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ISPRS Int. J. Geo-Inf. 2018, 7(9), 358; https://doi.org/10.3390/ijgi7090358

Article
Spatial-Temporal Analysis of Human Dynamics on Urban Land Use Patterns Using Social Media Data by Gender
1
State Key Laboratory of Resources and Environmental Information System, Institute of Geographic Sciences and Natural Resources Research, Chinese Academy of Sciences, Beijing 100101, China
2
University of Chinese Academy of Sciences, Beijing 100049, China
3
School of Geography and Tourism, Shaanxi Normal University, Xi’an 710119, China
*
Author to whom correspondence should be addressed.
Received: 15 June 2018 / Accepted: 27 August 2018 / Published: 29 August 2018

Abstract

:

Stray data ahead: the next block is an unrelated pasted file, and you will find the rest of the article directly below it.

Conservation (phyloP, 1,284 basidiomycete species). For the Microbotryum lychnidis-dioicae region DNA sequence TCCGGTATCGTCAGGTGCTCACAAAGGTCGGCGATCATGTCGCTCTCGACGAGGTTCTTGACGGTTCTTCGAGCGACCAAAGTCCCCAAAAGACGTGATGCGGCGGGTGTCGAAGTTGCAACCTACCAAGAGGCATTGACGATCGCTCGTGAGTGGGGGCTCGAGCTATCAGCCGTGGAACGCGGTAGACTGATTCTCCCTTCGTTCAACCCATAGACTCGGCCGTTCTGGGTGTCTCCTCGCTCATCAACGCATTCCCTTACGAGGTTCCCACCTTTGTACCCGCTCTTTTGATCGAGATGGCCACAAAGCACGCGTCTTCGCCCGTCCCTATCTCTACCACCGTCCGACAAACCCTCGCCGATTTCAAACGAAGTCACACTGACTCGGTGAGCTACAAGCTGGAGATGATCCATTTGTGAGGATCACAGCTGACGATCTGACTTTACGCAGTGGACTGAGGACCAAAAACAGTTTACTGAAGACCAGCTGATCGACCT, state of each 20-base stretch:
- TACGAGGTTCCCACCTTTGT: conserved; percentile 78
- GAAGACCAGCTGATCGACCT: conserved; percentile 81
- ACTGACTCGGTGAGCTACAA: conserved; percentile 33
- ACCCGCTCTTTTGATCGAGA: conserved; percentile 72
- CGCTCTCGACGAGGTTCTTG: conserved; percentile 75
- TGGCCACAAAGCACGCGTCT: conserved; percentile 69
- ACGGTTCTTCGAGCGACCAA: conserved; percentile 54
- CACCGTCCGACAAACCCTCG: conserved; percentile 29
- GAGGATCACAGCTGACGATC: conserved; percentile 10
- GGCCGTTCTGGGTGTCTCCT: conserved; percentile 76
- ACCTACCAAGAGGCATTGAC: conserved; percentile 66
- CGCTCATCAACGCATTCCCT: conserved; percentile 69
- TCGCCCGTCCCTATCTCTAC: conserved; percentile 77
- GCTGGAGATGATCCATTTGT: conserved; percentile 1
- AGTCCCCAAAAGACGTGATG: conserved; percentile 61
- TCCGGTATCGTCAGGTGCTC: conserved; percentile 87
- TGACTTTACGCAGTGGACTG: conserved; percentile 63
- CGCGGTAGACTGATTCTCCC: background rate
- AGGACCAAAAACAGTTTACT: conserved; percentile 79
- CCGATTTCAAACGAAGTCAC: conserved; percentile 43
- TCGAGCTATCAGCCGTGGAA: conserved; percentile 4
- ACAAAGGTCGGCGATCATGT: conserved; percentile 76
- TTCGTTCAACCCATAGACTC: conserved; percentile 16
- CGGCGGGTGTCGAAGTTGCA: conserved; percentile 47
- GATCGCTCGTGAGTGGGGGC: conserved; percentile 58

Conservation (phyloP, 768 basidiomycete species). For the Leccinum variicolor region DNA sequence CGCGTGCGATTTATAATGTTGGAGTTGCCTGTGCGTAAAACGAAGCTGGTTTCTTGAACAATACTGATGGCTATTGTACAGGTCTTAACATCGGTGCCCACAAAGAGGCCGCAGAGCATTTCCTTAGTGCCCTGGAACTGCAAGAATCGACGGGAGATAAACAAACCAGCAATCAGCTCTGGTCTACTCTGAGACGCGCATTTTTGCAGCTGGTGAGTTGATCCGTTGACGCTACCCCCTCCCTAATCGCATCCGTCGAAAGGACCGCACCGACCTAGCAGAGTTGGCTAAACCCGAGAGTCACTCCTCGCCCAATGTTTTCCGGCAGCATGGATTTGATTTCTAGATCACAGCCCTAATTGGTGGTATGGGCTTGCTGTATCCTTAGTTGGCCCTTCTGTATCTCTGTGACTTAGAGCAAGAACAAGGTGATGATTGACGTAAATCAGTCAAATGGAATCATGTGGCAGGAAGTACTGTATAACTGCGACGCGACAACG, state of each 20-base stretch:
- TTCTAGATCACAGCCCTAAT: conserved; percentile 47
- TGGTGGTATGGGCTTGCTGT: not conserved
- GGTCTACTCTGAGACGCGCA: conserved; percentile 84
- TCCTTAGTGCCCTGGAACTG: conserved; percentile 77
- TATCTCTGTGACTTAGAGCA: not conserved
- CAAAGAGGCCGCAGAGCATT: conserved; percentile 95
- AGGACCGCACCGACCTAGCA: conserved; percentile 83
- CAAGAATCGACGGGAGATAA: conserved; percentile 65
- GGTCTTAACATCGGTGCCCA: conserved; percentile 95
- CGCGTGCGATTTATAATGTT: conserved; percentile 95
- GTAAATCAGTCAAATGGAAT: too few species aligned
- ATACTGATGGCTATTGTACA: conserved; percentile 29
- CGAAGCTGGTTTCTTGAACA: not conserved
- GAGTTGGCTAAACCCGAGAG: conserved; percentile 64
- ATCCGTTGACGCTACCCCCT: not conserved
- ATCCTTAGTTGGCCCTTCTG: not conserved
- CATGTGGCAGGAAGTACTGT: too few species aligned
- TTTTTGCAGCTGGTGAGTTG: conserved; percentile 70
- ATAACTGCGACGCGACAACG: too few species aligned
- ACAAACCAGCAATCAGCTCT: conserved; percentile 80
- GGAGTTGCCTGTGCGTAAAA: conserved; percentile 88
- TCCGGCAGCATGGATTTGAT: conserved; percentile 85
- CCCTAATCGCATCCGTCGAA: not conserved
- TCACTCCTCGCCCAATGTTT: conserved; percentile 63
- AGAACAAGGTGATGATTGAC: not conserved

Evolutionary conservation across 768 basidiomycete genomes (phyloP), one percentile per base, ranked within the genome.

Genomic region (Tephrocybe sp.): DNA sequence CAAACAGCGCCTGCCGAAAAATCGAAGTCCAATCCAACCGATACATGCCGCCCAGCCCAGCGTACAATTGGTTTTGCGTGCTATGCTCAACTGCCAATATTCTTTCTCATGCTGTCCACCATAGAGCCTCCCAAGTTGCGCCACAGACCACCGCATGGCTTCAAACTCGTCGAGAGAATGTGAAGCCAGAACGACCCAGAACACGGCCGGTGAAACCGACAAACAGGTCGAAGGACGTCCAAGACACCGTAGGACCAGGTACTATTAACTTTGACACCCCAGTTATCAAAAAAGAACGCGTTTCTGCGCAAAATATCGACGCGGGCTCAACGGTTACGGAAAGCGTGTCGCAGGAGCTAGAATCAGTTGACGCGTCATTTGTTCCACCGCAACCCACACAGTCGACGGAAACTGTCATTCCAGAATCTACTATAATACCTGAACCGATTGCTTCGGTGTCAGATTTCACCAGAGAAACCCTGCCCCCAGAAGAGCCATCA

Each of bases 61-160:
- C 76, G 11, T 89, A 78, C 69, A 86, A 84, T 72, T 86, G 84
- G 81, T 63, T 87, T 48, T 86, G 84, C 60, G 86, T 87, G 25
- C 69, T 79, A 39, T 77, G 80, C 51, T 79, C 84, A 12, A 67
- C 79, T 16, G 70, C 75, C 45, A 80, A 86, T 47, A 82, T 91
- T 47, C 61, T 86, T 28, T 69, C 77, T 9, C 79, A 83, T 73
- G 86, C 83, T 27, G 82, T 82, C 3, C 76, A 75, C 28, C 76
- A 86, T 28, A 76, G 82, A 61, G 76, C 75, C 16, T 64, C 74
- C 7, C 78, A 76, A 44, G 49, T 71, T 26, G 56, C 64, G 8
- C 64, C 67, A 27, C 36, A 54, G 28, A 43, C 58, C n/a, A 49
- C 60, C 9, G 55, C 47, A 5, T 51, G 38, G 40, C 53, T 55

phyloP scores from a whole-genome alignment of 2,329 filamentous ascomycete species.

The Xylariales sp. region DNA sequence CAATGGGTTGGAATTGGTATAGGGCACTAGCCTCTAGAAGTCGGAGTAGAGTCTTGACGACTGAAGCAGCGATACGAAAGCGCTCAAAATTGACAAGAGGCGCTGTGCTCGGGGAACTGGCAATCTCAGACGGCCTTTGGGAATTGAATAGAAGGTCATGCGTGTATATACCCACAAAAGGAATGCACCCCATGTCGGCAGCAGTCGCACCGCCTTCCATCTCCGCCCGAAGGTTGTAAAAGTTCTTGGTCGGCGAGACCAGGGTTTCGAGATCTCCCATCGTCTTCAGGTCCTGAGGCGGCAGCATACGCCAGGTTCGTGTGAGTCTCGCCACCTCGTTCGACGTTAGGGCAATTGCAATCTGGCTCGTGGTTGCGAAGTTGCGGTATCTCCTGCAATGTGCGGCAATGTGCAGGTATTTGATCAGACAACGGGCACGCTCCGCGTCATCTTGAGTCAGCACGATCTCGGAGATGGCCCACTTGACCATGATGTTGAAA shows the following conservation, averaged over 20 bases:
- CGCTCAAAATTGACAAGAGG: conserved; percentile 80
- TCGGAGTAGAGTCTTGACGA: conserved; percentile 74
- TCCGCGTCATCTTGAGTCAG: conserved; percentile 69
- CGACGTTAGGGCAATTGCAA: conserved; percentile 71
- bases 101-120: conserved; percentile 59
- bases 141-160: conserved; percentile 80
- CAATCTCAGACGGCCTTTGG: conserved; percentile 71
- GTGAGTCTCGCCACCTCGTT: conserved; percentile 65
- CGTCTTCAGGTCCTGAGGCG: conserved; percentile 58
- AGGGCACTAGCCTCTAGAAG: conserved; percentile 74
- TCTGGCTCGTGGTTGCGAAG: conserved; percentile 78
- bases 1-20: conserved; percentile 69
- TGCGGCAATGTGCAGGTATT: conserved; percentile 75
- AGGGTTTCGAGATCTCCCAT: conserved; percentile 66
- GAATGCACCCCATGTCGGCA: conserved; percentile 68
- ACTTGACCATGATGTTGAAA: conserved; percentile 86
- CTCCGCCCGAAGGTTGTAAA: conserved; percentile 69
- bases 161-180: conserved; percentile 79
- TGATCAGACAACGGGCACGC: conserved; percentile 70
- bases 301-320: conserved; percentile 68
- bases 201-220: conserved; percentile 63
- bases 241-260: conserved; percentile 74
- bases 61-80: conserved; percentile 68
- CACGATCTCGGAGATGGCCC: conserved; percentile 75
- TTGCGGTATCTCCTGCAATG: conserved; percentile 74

The relationship between urban human dynamics and land use types has always been an important issue in the study of urban problems in China. This paper used location data from Sina Location Microblog (commonly known as Weibo) users to study the human dynamics of the spatial-temporal characteristics of gender differences in Beijing’s Olympic Village in June 2014. We applied mathematical statistics and Local Moran’s I to analyze the spatial-temporal distribution of Sina Microblog users in 100 m × 100 m grids and land use patterns. The female users outnumbered male users, and the sex ratio ( S R varied under different land use types at different times. Female users outnumbered male users regarding residential land and public green land, but male users outnumbered female users regarding workplace, especially on weekends, as the S R on weekends ( S R was 120.5) was greater than that on weekdays ( S R was 118.8). After a Local Moran’s I analysis, we found that High–High grids are primarily distributed across education and scientific research land and residential land; these grids and their surrounding grids have more female users than male users. Low–Low grids are mainly distributed across sports centers and workplaces on weekdays; these grids and their surrounding grids have fewer female users than male users. The average number of users on Saturday was the highest value and, on weekends, the number of female and male users both increased in commercial land, but male users were more active than female users ( S R was 110).